In X-ray maps (also called element maps), the element distributions are shown in maps that represent concentrations as colors, very much like a weather radar map. The spatial resolution of X-ray maps is approximately 1 micron. Such mapping can delineate sub-micron particles or can be carried out across surfaces up to 90mm on a side. Our lab also offers fully quantitative (background- and interference-corrected, fully calibrated) element mapping either through our EDS system or ProbeImage software.

Detailed discussion

This overview of the principles behind electron microprobe analysis starts with the electrons that surround a nucleus. Niels Bohr first proposed that electrons are restricted to particular orbits around an atomic nucleus and that all other orbits are not permitted. The allowed orbits are quantized, meaning that electrons in these orbits have particular amounts of energy. Bohr also theorized that electrons can instantaneously "jump" from one energy level to another. Energy must be added to an electron for it to jump to a higher energy level, and energy must be released for it to jump down to a lower one. Such transitions involve the absorption and emission of "packets" of electromagnetic radiation known as photons. The energies of the photons depend on the energy difference between the levels involved in an electron transition. When an electron jumps to a lower energy level, something must happen to its excess energy; it cannot retain all of the energy it had in the higher level. As a result, it emits the excess energy in the form of a photon.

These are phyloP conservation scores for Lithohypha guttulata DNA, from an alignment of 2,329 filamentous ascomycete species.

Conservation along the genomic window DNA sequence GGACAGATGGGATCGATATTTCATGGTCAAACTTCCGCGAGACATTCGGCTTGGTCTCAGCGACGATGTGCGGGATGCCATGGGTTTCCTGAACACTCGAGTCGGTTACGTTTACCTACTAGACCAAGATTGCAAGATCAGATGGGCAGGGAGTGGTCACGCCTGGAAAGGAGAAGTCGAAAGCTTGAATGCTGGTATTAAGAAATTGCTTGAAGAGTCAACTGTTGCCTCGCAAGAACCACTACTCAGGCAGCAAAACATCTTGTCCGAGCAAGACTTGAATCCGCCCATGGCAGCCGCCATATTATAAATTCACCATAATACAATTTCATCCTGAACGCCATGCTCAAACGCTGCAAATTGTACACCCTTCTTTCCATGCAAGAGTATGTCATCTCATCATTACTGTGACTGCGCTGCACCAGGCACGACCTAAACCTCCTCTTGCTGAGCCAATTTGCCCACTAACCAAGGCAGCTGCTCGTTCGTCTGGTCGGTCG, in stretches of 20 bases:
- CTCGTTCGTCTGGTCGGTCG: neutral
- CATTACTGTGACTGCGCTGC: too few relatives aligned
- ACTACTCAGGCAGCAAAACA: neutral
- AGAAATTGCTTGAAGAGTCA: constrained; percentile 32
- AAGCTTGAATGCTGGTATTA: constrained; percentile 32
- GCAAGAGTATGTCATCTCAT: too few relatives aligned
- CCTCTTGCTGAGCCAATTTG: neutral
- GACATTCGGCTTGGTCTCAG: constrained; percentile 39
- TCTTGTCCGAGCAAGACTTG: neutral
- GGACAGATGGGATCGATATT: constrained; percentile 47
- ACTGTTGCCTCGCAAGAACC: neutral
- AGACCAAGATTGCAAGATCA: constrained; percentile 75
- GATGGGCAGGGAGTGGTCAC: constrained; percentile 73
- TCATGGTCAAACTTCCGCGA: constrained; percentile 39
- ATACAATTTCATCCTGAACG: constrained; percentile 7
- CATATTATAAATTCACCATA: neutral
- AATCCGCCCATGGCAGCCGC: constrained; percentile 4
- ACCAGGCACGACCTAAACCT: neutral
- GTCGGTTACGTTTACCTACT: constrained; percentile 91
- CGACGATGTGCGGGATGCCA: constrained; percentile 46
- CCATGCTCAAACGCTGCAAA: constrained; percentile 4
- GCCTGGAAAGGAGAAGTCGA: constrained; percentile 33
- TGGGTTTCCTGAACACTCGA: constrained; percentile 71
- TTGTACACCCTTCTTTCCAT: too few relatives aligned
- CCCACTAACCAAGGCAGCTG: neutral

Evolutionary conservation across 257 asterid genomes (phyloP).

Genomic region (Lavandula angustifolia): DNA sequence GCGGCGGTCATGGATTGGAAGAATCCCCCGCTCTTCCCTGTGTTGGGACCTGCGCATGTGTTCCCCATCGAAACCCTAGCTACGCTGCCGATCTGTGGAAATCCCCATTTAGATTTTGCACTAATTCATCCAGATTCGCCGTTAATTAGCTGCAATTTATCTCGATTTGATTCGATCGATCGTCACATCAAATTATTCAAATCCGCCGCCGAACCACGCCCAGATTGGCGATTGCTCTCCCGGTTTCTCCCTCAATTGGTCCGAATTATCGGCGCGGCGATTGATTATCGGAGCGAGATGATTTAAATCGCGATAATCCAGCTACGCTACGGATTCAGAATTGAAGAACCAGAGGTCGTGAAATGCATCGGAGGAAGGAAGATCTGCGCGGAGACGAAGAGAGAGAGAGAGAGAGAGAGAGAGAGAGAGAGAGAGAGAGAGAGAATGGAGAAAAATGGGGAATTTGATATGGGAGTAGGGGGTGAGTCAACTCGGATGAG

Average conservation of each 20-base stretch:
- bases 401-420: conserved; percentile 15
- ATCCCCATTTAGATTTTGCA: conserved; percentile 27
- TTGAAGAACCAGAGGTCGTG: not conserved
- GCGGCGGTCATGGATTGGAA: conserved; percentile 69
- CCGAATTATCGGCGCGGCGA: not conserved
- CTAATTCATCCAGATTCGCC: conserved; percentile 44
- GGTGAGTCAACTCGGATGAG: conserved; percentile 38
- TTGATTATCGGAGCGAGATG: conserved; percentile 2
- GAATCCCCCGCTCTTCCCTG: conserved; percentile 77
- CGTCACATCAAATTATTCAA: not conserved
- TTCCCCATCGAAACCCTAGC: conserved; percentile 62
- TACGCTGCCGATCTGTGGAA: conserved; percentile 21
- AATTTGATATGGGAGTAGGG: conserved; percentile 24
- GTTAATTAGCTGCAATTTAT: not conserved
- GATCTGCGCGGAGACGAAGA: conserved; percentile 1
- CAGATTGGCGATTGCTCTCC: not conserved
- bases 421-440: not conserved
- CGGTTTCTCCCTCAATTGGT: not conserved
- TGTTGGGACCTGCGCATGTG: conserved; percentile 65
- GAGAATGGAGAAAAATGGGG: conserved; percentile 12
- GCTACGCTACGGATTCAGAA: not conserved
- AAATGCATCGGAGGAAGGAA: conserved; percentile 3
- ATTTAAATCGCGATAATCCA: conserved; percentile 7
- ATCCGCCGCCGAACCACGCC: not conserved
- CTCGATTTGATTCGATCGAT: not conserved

Orbital electrons are arranged in energy levels, or shells, that can be filled. Thanks to Barkla and Sadler, who started their characteristic X-ray nomenclature with K and L, the levels are labeled K, L, M, N, and so on, starting from the innermost one. The K-shell is the lowest energy level, and its electrons are most tightly bound. The "spacing" of these energy levels differs for each element. The levels of, for instance, one zinc atom are identical to those for all other zinc atoms, but the levels differ from those of all other elements. Additionally, when an electron jumps from, for example, the L-shell to the K-shell in a specific element, it emits a photon with the same energy, which is equal to the difference between the two shells. Because the wavelength of a photon is inversely proportional to its energy, such a transition will always yield a photon with the same wavelength.